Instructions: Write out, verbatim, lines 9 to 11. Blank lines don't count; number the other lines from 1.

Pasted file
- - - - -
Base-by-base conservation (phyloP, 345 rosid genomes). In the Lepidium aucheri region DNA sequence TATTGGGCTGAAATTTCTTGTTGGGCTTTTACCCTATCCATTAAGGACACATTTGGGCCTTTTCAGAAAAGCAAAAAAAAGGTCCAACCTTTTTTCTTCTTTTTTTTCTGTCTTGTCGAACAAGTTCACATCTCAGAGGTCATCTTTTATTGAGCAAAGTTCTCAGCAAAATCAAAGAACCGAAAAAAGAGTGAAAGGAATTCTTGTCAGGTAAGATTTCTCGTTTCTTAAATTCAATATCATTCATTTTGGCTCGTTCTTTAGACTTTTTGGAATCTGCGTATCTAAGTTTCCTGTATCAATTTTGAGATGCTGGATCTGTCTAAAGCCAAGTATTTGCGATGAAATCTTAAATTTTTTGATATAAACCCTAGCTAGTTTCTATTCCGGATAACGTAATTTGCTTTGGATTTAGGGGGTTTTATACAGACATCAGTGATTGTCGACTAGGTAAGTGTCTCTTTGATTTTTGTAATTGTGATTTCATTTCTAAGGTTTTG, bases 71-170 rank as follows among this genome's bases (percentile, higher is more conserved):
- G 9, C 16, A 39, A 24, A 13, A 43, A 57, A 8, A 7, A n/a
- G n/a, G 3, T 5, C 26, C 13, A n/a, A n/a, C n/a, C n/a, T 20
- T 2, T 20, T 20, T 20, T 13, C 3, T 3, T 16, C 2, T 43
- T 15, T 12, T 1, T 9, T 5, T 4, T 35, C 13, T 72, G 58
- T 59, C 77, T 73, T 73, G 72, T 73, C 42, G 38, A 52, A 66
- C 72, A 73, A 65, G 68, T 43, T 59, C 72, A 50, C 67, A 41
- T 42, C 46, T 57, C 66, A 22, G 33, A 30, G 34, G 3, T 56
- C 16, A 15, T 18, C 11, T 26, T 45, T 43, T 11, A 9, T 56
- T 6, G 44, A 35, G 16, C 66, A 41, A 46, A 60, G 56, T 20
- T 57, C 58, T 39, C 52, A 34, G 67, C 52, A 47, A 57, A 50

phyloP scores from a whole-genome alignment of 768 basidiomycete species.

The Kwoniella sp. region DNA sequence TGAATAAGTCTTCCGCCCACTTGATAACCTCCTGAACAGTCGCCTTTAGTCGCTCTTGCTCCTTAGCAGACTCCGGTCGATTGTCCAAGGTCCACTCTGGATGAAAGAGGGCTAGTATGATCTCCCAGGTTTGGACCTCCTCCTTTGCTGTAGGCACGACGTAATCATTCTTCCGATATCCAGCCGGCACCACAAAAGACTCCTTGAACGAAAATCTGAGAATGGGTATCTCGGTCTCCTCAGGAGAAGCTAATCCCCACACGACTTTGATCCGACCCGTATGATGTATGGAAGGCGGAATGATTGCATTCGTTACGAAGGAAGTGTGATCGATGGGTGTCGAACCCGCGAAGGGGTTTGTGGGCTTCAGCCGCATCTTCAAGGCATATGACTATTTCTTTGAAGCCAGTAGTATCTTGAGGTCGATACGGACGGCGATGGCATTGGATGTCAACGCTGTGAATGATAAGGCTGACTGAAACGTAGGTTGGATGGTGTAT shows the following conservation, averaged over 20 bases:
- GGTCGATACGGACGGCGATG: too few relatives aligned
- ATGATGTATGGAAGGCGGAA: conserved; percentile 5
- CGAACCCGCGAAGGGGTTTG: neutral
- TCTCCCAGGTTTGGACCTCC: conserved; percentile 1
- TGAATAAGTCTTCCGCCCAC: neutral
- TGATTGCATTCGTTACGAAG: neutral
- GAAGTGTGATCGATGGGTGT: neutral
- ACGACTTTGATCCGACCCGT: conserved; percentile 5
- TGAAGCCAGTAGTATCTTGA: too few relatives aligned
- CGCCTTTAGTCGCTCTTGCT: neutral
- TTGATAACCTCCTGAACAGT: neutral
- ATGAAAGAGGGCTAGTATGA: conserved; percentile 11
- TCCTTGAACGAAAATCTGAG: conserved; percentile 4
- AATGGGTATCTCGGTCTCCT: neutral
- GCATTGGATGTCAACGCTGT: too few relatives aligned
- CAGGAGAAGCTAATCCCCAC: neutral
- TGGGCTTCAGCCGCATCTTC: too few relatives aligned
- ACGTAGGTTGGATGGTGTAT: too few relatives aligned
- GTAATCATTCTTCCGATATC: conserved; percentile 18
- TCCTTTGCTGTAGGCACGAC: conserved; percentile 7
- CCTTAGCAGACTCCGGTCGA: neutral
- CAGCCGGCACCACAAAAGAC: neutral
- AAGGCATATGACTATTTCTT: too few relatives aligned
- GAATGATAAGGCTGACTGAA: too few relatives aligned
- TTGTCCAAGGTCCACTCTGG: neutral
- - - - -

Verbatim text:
- C 16, A 15, T 18, C 11, T 26, T 45, T 43, T 11, A 9, T 56
- T 6, G 44, A 35, G 16, C 66, A 41, A 46, A 60, G 56, T 20
- T 57, C 58, T 39, C 52, A 34, G 67, C 52, A 47, A 57, A 50